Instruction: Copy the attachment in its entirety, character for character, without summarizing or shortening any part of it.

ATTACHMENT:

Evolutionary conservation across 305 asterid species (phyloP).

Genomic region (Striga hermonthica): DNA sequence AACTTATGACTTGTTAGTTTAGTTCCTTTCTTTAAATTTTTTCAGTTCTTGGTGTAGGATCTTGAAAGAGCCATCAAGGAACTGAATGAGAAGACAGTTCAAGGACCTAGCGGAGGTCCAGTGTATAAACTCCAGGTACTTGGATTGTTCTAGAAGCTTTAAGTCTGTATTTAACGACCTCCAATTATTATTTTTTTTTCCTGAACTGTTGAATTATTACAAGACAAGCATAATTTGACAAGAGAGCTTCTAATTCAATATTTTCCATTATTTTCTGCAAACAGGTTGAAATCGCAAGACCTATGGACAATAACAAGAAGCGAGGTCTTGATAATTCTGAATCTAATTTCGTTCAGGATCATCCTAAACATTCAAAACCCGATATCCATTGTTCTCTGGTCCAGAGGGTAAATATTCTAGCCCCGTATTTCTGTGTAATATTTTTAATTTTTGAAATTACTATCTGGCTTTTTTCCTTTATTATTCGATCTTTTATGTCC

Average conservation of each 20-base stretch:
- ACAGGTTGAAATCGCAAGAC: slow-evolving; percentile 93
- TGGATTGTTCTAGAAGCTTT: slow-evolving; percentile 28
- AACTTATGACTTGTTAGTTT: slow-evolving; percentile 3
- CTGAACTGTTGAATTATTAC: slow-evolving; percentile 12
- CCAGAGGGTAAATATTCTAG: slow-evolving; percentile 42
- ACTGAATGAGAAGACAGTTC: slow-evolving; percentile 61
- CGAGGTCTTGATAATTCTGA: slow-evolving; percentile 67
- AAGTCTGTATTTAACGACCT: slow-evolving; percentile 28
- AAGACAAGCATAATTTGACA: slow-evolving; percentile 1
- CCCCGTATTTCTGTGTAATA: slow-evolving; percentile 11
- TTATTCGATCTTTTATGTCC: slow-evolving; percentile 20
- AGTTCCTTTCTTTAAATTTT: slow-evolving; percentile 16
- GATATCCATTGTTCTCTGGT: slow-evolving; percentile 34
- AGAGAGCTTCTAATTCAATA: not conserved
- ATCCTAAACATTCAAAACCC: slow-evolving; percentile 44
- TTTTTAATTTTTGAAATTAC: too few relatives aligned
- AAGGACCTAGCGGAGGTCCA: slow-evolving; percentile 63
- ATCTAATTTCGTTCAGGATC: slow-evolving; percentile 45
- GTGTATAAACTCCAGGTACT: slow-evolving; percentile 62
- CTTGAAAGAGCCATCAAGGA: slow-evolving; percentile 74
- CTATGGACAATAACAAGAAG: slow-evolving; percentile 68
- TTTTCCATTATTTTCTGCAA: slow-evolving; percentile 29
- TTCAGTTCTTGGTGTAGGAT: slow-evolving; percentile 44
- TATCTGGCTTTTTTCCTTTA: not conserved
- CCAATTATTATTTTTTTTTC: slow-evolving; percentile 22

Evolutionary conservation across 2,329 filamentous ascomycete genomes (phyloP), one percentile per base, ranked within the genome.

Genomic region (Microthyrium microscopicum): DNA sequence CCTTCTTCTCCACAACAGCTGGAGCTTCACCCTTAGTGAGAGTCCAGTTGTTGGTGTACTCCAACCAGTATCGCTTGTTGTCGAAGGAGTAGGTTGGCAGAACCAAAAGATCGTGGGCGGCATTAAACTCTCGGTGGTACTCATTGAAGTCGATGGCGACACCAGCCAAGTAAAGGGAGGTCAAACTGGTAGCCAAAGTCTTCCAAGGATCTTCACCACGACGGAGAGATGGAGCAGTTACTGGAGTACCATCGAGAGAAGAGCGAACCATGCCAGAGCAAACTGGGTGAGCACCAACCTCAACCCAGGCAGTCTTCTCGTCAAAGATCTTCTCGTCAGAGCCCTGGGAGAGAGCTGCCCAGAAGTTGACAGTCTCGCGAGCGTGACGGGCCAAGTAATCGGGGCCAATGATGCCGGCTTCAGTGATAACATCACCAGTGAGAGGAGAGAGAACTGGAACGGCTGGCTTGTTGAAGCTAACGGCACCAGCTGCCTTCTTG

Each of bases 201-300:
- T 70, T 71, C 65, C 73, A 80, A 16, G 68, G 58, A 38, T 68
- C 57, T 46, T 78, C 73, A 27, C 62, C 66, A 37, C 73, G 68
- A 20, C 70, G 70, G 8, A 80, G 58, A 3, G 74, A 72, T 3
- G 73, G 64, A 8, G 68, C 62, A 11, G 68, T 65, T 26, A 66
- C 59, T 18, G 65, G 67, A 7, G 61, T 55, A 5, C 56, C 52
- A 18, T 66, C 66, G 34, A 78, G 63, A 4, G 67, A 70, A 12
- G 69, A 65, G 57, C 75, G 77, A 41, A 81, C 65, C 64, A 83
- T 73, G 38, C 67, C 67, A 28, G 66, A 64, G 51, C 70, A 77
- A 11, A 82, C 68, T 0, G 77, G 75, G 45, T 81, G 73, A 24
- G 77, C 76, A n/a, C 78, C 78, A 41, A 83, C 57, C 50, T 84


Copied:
Evolutionary conservation across 305 asterid species (phyloP).

Genomic region (Striga hermonthica): DNA sequence AACTTATGACTTGTTAGTTTAGTTCCTTTCTTTAAATTTTTTCAGTTCTTGGTGTAGGATCTTGAAAGAGCCATCAAGGAACTGAATGAGAAGACAGTTCAAGGACCTAGCGGAGGTCCAGTGTATAAACTCCAGGTACTTGGATTGTTCTAGAAGCTTTAAGTCTGTATTTAACGACCTCCAATTATTATTTTTTTTTCCTGAACTGTTGAATTATTACAAGACAAGCATAATTTGACAAGAGAGCTTCTAATTCAATATTTTCCATTATTTTCTGCAAACAGGTTGAAATCGCAAGACCTATGGACAATAACAAGAAGCGAGGTCTTGATAATTCTGAATCTAATTTCGTTCAGGATCATCCTAAACATTCAAAACCCGATATCCATTGTTCTCTGGTCCAGAGGGTAAATATTCTAGCCCCGTATTTCTGTGTAATATTTTTAATTTTTGAAATTACTATCTGGCTTTTTTCCTTTATTATTCGATCTTTTATGTCC

Average conservation of each 20-base stretch:
- ACAGGTTGAAATCGCAAGAC: slow-evolving; percentile 93
- TGGATTGTTCTAGAAGCTTT: slow-evolving; percentile 28
- AACTTATGACTTGTTAGTTT: slow-evolving; percentile 3
- CTGAACTGTTGAATTATTAC: slow-evolving; percentile 12
- CCAGAGGGTAAATATTCTAG: slow-evolving; percentile 42
- ACTGAATGAGAAGACAGTTC: slow-evolving; percentile 61
- CGAGGTCTTGATAATTCTGA: slow-evolving; percentile 67
- AAGTCTGTATTTAACGACCT: slow-evolving; percentile 28
- AAGACAAGCATAATTTGACA: slow-evolving; percentile 1
- CCCCGTATTTCTGTGTAATA: slow-evolving; percentile 11
- TTATTCGATCTTTTATGTCC: slow-evolving; percentile 20
- AGTTCCTTTCTTTAAATTTT: slow-evolving; percentile 16
- GATATCCATTGTTCTCTGGT: slow-evolving; percentile 34
- AGAGAGCTTCTAATTCAATA: not conserved
- ATCCTAAACATTCAAAACCC: slow-evolving; percentile 44
- TTTTTAATTTTTGAAATTAC: too few relatives aligned
- AAGGACCTAGCGGAGGTCCA: slow-evolving; percentile 63
- ATCTAATTTCGTTCAGGATC: slow-evolving; percentile 45
- GTGTATAAACTCCAGGTACT: slow-evolving; percentile 62
- CTTGAAAGAGCCATCAAGGA: slow-evolving; percentile 74
- CTATGGACAATAACAAGAAG: slow-evolving; percentile 68
- TTTTCCATTATTTTCTGCAA: slow-evolving; percentile 29
- TTCAGTTCTTGGTGTAGGAT: slow-evolving; percentile 44
- TATCTGGCTTTTTTCCTTTA: not conserved
- CCAATTATTATTTTTTTTTC: slow-evolving; percentile 22

Evolutionary conservation across 2,329 filamentous ascomycete genomes (phyloP), one percentile per base, ranked within the genome.

Genomic region (Microthyrium microscopicum): DNA sequence CCTTCTTCTCCACAACAGCTGGAGCTTCACCCTTAGTGAGAGTCCAGTTGTTGGTGTACTCCAACCAGTATCGCTTGTTGTCGAAGGAGTAGGTTGGCAGAACCAAAAGATCGTGGGCGGCATTAAACTCTCGGTGGTACTCATTGAAGTCGATGGCGACACCAGCCAAGTAAAGGGAGGTCAAACTGGTAGCCAAAGTCTTCCAAGGATCTTCACCACGACGGAGAGATGGAGCAGTTACTGGAGTACCATCGAGAGAAGAGCGAACCATGCCAGAGCAAACTGGGTGAGCACCAACCTCAACCCAGGCAGTCTTCTCGTCAAAGATCTTCTCGTCAGAGCCCTGGGAGAGAGCTGCCCAGAAGTTGACAGTCTCGCGAGCGTGACGGGCCAAGTAATCGGGGCCAATGATGCCGGCTTCAGTGATAACATCACCAGTGAGAGGAGAGAGAACTGGAACGGCTGGCTTGTTGAAGCTAACGGCACCAGCTGCCTTCTTG

Each of bases 201-300:
- T 70, T 71, C 65, C 73, A 80, A 16, G 68, G 58, A 38, T 68
- C 57, T 46, T 78, C 73, A 27, C 62, C 66, A 37, C 73, G 68
- A 20, C 70, G 70, G 8, A 80, G 58, A 3, G 74, A 72, T 3
- G 73, G 64, A 8, G 68, C 62, A 11, G 68, T 65, T 26, A 66
- C 59, T 18, G 65, G 67, A 7, G 61, T 55, A 5, C 56, C 52
- A 18, T 66, C 66, G 34, A 78, G 63, A 4, G 67, A 70, A 12
- G 69, A 65, G 57, C 75, G 77, A 41, A 81, C 65, C 64, A 83
- T 73, G 38, C 67, C 67, A 28, G 66, A 64, G 51, C 70, A 77
- A 11, A 82, C 68, T 0, G 77, G 75, G 45, T 81, G 73, A 24
- G 77, C 76, A n/a, C 78, C 78, A 41, A 83, C 57, C 50, T 84